One New Jersey school district is cracking down on students’ behavior during virtual learning. No more staying in bed, no eating during class, no distractions like pets or siblings, and no help from mom and dad.

It’s that last one that is kind of sad. It’s sad that parents have to be told not to help their kids cheat. The district sending out the edicts is Jackson Township and it applies to students at the districts’ two high schools: Jackson Liberty and Jackson Memorial. According to a story in the Asbury Park Press, the district sent out an email detailing the “digital code of conduct,” developed specially for this period of remote learning and the email warns that students (and parents) who don’t comply will face consequences.

The part about parents helping their children cheat reads as follows:
"Parents should not be on or off-screen giving answers to students. This is counterproductive to the learning experience of the children. When students are taking tests, parents are NOT PERMITTED to assist. If students have questions or are confused, they must ask the teacher. At no point should a parent interfere with the assessment.”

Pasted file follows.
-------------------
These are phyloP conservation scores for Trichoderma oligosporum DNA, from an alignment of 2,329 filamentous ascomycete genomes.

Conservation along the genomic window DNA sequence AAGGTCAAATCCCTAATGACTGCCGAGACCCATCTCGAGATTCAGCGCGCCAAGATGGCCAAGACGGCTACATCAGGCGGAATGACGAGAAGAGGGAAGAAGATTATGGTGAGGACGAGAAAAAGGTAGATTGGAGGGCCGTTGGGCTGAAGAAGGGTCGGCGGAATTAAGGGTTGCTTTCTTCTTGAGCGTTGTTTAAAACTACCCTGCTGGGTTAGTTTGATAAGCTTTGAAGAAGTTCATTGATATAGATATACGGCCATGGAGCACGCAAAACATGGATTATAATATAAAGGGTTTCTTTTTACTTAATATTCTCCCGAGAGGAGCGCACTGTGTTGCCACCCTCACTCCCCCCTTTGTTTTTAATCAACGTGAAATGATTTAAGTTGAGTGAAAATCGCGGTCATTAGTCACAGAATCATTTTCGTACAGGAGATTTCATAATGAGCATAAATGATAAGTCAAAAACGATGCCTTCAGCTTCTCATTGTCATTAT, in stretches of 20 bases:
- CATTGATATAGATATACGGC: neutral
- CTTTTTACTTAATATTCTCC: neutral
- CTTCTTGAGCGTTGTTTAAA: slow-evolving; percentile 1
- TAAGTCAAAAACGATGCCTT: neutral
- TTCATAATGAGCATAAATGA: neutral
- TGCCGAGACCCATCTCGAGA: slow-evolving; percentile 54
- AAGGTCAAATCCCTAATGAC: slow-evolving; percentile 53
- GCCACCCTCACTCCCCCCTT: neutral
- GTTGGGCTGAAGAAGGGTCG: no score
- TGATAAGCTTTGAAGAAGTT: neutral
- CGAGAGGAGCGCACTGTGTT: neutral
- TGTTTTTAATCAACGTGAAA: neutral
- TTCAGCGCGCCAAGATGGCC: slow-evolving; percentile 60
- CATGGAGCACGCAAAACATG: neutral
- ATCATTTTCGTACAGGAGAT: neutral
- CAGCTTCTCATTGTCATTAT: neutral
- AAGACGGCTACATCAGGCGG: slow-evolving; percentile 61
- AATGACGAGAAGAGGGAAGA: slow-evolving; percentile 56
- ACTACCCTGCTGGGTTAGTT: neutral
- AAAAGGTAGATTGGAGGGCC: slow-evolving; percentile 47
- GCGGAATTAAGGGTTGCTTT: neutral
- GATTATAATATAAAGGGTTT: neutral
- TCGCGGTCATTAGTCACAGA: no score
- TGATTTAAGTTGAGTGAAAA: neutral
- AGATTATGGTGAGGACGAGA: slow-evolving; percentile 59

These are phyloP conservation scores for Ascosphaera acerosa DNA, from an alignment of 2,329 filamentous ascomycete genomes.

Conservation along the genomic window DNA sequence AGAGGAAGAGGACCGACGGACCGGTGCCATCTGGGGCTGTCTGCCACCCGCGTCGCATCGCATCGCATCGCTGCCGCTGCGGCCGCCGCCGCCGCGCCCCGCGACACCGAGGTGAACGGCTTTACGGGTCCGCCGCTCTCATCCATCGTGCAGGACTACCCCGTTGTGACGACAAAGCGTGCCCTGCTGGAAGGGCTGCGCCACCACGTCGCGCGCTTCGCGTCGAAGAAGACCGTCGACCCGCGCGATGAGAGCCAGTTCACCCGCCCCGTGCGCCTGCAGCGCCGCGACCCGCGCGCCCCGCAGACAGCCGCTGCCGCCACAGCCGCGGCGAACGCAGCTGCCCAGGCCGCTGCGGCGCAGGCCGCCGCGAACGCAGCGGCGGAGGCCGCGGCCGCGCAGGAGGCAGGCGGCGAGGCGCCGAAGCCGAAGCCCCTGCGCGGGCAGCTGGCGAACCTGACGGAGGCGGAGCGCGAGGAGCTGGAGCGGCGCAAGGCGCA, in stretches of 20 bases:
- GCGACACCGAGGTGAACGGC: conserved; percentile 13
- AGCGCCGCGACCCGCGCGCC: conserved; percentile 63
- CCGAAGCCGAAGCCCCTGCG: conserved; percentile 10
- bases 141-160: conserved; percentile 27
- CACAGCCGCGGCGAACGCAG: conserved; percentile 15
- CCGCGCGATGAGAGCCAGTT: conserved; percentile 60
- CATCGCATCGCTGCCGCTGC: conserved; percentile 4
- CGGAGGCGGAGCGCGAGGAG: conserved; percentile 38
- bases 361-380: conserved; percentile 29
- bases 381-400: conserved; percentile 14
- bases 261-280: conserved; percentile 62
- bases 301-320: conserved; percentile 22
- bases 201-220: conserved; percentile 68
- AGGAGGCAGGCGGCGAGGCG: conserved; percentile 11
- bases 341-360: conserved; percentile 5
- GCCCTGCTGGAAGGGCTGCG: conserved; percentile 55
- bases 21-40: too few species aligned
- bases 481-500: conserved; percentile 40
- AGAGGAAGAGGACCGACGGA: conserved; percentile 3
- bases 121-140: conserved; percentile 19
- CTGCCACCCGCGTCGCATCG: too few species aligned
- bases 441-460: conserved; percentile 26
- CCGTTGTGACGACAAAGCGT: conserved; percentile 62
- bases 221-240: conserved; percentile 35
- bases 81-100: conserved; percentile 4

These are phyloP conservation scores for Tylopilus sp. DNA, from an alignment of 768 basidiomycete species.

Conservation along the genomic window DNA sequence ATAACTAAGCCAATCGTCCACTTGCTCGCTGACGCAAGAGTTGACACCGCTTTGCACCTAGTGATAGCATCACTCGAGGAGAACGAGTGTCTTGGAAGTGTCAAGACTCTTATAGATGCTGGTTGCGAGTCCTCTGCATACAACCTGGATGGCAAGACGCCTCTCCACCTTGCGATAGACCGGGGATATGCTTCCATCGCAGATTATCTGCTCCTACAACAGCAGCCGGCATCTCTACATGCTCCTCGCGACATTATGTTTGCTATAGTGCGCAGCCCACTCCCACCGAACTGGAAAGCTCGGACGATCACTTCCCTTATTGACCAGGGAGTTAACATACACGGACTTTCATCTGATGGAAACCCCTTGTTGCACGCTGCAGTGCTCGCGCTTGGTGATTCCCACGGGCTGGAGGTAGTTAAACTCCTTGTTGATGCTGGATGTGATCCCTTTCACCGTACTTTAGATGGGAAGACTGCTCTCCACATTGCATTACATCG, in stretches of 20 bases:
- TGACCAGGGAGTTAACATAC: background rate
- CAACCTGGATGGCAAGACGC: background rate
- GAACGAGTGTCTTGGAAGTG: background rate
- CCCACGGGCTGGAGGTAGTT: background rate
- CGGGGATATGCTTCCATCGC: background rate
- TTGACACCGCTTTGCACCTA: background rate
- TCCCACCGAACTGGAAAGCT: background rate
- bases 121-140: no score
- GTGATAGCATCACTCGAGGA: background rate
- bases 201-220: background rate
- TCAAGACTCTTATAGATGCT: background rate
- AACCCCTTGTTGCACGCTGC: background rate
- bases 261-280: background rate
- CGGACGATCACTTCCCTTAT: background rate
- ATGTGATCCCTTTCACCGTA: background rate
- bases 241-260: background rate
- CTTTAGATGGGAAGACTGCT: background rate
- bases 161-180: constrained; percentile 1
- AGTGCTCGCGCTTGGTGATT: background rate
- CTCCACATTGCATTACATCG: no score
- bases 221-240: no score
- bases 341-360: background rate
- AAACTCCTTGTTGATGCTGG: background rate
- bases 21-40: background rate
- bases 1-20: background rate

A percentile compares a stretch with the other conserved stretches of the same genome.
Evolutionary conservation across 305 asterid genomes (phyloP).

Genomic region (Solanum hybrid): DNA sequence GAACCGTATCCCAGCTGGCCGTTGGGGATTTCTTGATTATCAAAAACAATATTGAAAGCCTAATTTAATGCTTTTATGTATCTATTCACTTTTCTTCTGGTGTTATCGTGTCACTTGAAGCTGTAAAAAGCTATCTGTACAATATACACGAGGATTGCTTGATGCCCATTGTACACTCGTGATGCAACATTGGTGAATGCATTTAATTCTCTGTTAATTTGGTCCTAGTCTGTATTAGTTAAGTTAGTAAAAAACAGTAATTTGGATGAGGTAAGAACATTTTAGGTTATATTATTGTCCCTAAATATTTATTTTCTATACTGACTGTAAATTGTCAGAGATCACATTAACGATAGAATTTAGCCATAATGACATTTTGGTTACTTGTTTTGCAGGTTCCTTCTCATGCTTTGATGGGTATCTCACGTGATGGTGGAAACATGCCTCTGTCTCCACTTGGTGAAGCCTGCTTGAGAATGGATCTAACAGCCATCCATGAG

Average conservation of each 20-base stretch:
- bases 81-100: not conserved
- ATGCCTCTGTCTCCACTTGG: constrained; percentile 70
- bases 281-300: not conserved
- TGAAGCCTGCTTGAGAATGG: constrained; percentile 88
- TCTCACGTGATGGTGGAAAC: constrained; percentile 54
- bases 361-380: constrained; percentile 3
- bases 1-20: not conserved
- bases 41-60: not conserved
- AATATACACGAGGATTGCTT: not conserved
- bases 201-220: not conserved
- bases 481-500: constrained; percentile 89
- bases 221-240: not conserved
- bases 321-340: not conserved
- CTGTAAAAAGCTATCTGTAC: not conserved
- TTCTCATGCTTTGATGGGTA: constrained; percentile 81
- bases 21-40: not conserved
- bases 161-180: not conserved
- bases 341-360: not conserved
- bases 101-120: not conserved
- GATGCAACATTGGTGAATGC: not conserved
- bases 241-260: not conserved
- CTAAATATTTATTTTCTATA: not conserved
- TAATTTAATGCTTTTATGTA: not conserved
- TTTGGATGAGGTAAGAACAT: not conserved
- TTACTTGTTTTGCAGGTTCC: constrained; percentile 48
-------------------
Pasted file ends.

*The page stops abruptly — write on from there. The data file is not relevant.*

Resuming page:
The switch to virtual instruction has apparently resulted in some students being overly casual in their approach; the email warns: “We wanted to make sure kids were in an appropriate learning environment for school. Even though you are home, pretend you are in a classroom. You wouldn’t lie on the floor or close your eyes.”

The students are also advised to eliminate distractions like eating, babysitting siblings, playing with a pet, or listening to music. Oh, and sit up straight.

The post above reflects the thoughts and observations of New Jersey 101.5 talk show host Bill Doyle. Any opinions expressed are Bill Doyle's own.

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